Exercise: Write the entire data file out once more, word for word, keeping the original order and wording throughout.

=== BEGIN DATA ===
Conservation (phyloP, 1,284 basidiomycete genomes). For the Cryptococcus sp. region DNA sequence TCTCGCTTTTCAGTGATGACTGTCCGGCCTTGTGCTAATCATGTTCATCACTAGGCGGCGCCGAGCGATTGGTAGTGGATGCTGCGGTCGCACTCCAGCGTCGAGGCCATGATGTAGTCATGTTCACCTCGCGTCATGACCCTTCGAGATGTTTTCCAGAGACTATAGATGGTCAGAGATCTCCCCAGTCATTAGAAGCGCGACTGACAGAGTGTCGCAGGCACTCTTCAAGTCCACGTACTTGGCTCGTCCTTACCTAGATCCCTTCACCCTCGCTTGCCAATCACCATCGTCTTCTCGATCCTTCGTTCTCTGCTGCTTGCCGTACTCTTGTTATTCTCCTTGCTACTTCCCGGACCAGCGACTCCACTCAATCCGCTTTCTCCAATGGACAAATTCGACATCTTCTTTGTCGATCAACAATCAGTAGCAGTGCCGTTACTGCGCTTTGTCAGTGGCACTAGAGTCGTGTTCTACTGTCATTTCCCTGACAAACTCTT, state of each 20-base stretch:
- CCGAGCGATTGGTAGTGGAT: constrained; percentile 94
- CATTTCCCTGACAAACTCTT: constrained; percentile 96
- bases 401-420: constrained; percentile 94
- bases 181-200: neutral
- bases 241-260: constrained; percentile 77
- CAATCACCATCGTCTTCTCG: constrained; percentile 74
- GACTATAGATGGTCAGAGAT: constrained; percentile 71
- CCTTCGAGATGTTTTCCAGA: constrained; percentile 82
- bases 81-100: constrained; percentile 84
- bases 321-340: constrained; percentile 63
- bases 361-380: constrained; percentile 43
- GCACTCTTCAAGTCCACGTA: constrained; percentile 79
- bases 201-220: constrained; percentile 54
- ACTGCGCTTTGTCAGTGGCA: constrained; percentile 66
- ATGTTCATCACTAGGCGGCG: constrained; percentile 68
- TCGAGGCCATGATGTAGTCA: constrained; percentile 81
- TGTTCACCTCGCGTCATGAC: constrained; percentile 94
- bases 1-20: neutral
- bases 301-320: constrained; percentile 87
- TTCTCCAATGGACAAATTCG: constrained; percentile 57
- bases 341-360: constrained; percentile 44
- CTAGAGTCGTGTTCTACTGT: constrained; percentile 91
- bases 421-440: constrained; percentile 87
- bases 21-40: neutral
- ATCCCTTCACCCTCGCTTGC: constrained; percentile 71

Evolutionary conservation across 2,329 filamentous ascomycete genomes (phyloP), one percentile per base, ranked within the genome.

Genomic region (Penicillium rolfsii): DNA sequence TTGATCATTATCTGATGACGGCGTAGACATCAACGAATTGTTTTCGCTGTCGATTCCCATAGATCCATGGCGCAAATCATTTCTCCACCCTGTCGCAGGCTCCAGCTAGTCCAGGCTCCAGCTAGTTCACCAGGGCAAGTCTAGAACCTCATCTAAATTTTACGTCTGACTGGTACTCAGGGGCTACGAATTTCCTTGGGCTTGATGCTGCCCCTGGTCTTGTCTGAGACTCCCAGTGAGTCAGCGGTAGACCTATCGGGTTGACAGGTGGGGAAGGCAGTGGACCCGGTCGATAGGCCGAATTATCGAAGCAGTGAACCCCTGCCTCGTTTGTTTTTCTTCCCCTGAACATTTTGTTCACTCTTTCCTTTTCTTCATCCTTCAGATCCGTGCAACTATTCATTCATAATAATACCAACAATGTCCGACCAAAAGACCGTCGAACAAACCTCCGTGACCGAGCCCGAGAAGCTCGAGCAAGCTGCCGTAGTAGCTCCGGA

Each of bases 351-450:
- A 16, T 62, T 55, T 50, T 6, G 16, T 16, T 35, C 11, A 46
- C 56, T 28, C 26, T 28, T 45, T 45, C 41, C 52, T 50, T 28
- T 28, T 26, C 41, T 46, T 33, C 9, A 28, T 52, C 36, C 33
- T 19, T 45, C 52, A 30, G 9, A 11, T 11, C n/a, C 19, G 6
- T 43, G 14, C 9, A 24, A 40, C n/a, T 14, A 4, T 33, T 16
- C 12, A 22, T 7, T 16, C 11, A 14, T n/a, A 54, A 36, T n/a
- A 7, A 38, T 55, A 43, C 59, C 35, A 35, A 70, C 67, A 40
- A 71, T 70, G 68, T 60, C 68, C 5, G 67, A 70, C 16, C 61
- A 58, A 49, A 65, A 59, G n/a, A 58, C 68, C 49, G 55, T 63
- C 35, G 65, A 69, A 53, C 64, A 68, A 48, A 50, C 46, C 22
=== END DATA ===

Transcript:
Conservation (phyloP, 1,284 basidiomycete genomes). For the Cryptococcus sp. region DNA sequence TCTCGCTTTTCAGTGATGACTGTCCGGCCTTGTGCTAATCATGTTCATCACTAGGCGGCGCCGAGCGATTGGTAGTGGATGCTGCGGTCGCACTCCAGCGTCGAGGCCATGATGTAGTCATGTTCACCTCGCGTCATGACCCTTCGAGATGTTTTCCAGAGACTATAGATGGTCAGAGATCTCCCCAGTCATTAGAAGCGCGACTGACAGAGTGTCGCAGGCACTCTTCAAGTCCACGTACTTGGCTCGTCCTTACCTAGATCCCTTCACCCTCGCTTGCCAATCACCATCGTCTTCTCGATCCTTCGTTCTCTGCTGCTTGCCGTACTCTTGTTATTCTCCTTGCTACTTCCCGGACCAGCGACTCCACTCAATCCGCTTTCTCCAATGGACAAATTCGACATCTTCTTTGTCGATCAACAATCAGTAGCAGTGCCGTTACTGCGCTTTGTCAGTGGCACTAGAGTCGTGTTCTACTGTCATTTCCCTGACAAACTCTT, state of each 20-base stretch:
- CCGAGCGATTGGTAGTGGAT: constrained; percentile 94
- CATTTCCCTGACAAACTCTT: constrained; percentile 96
- bases 401-420: constrained; percentile 94
- bases 181-200: neutral
- bases 241-260: constrained; percentile 77
- CAATCACCATCGTCTTCTCG: constrained; percentile 74
- GACTATAGATGGTCAGAGAT: constrained; percentile 71
- CCTTCGAGATGTTTTCCAGA: constrained; percentile 82
- bases 81-100: constrained; percentile 84
- bases 321-340: constrained; percentile 63
- bases 361-380: constrained; percentile 43
- GCACTCTTCAAGTCCACGTA: constrained; percentile 79
- bases 201-220: constrained; percentile 54
- ACTGCGCTTTGTCAGTGGCA: constrained; percentile 66
- ATGTTCATCACTAGGCGGCG: constrained; percentile 68
- TCGAGGCCATGATGTAGTCA: constrained; percentile 81
- TGTTCACCTCGCGTCATGAC: constrained; percentile 94
- bases 1-20: neutral
- bases 301-320: constrained; percentile 87
- TTCTCCAATGGACAAATTCG: constrained; percentile 57
- bases 341-360: constrained; percentile 44
- CTAGAGTCGTGTTCTACTGT: constrained; percentile 91
- bases 421-440: constrained; percentile 87
- bases 21-40: neutral
- ATCCCTTCACCCTCGCTTGC: constrained; percentile 71

Evolutionary conservation across 2,329 filamentous ascomycete genomes (phyloP), one percentile per base, ranked within the genome.

Genomic region (Penicillium rolfsii): DNA sequence TTGATCATTATCTGATGACGGCGTAGACATCAACGAATTGTTTTCGCTGTCGATTCCCATAGATCCATGGCGCAAATCATTTCTCCACCCTGTCGCAGGCTCCAGCTAGTCCAGGCTCCAGCTAGTTCACCAGGGCAAGTCTAGAACCTCATCTAAATTTTACGTCTGACTGGTACTCAGGGGCTACGAATTTCCTTGGGCTTGATGCTGCCCCTGGTCTTGTCTGAGACTCCCAGTGAGTCAGCGGTAGACCTATCGGGTTGACAGGTGGGGAAGGCAGTGGACCCGGTCGATAGGCCGAATTATCGAAGCAGTGAACCCCTGCCTCGTTTGTTTTTCTTCCCCTGAACATTTTGTTCACTCTTTCCTTTTCTTCATCCTTCAGATCCGTGCAACTATTCATTCATAATAATACCAACAATGTCCGACCAAAAGACCGTCGAACAAACCTCCGTGACCGAGCCCGAGAAGCTCGAGCAAGCTGCCGTAGTAGCTCCGGA

Each of bases 351-450:
- A 16, T 62, T 55, T 50, T 6, G 16, T 16, T 35, C 11, A 46
- C 56, T 28, C 26, T 28, T 45, T 45, C 41, C 52, T 50, T 28
- T 28, T 26, C 41, T 46, T 33, C 9, A 28, T 52, C 36, C 33
- T 19, T 45, C 52, A 30, G 9, A 11, T 11, C n/a, C 19, G 6
- T 43, G 14, C 9, A 24, A 40, C n/a, T 14, A 4, T 33, T 16
- C 12, A 22, T 7, T 16, C 11, A 14, T n/a, A 54, A 36, T n/a
- A 7, A 38, T 55, A 43, C 59, C 35, A 35, A 70, C 67, A 40
- A 71, T 70, G 68, T 60, C 68, C 5, G 67, A 70, C 16, C 61
- A 58, A 49, A 65, A 59, G n/a, A 58, C 68, C 49, G 55, T 63
- C 35, G 65, A 69, A 53, C 64, A 68, A 48, A 50, C 46, C 22